COLOR allows you to define the color of the light, but colored light will only appear to users who have 3D acceleration hardware. Other users will see the normal white light.

You can also turn your ORB into a hyperlink by adding an HREF parameter:

<ORB TEXTURE="folder/image.gif" POSITION="(turn,tilt)" BRIGHTNESS="percentage%" COLOR="(red,green,blue)" HREF="url" TEXT="text" TARGET="target_frame"/>

Add ORB light to your SPOT.
First, you'll want to lower the AMBIENT_LIGHT in your SPOT so that your lighting effects will show up. In tallspot.3dml, change the <AMBIENT_LIGHT> tag in the <HEAD> to read:


Then place the following tag in the HEAD section of tallspot.3dml:

<ORB POSITION="(45,45)" BRIGHTNESS="60%"/>

There are two different styles of POINT_LIGHT: static and pulsate. Static POINT_LIGHTs are good for lighting a general area of a SPOT. Pulsating POINT_LIGHTs are good for alien abduction scenes. (OK, and a few other more mundane things as well. But alien abductions are the preferred way to use them!) The tag looks like this:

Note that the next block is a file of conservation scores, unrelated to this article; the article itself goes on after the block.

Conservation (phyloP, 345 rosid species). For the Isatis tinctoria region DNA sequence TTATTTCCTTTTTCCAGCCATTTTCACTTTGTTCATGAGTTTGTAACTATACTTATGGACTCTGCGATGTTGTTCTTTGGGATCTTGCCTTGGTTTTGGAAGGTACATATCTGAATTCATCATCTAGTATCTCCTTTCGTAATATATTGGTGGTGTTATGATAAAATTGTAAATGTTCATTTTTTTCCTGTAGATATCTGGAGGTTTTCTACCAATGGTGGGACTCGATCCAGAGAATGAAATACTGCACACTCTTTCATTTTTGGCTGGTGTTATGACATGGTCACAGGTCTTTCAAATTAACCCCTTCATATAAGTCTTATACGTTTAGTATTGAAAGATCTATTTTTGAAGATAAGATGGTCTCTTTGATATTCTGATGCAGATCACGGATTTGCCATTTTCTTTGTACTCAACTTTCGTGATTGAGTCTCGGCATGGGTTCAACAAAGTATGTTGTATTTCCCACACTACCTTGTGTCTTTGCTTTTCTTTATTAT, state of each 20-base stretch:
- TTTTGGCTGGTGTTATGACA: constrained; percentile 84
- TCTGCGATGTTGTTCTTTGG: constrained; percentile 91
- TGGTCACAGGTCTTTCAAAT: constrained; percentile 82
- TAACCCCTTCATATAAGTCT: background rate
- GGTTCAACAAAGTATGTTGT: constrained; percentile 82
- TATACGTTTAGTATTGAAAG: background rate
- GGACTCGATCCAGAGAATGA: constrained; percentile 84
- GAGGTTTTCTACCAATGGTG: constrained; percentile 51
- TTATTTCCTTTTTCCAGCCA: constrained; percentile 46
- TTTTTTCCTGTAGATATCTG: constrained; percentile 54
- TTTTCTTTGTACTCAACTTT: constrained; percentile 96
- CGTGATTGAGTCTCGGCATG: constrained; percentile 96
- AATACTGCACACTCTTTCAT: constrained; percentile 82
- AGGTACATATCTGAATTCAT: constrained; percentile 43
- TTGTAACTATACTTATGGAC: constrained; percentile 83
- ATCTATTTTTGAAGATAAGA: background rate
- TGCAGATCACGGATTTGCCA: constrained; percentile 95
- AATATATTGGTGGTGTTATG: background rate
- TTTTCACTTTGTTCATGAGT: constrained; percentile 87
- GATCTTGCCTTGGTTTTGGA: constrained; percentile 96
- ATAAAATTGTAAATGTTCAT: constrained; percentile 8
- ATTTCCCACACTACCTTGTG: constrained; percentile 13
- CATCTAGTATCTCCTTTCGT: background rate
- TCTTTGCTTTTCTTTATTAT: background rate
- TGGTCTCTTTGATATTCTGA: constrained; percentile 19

<POINT_LIGHT STYLE="static" POSITION="(x, y, z)" BRIGHTNESS="n%" RADIUS = "#_of_blocks" FLOOD="yes|no" COLOR="(red,green,blue)"/>

Here, POSITION refers to the placement of the light within the block space. POSTION="(0,0,0)" would place the light at the bottom southwest corner of the block. POSTITION="(128,256,128)" would place the light in the middle of the top of the block. Lights will be placed in the center of the block (128,128,128) by default if no POSITION is defined.

BRIGHTNESS defines how bright the light will be at the position of the source.

RADIUS defines how far from the source the light will be visible. If RADIUS="4" and BRIGHTNESS="90%", then the light will be 90% brightness at the location of the light source, and will fade gradually to whatever the ambient_light level is 4 blocks away.

That is, unless FLOOD is set to "yes". FLOOD="yes" will cause the light to flood the entire radius at the specified brightness level. In the above example, if FLOOD were turned on, then light would appear at 90% brightness for the entire 4 block radius, and the light would drop sharply to the ambient level at the edge of the 4 block radius. The FLOOD parameter defaults to "no".

COLOR allows you to define the color of the light, but colored light will only appear to users who have 3D acceleration hardware. Other users will see the normal white light.

Note that every polygon inside of a light's radius will not necessarily be illuminated. Only those polygons that face the light will be lit. A polygon that is within the radius of a light, but is not facing it, will not be affected by the light..

The tag for a pulsating POINT_LIGHT is slightly different: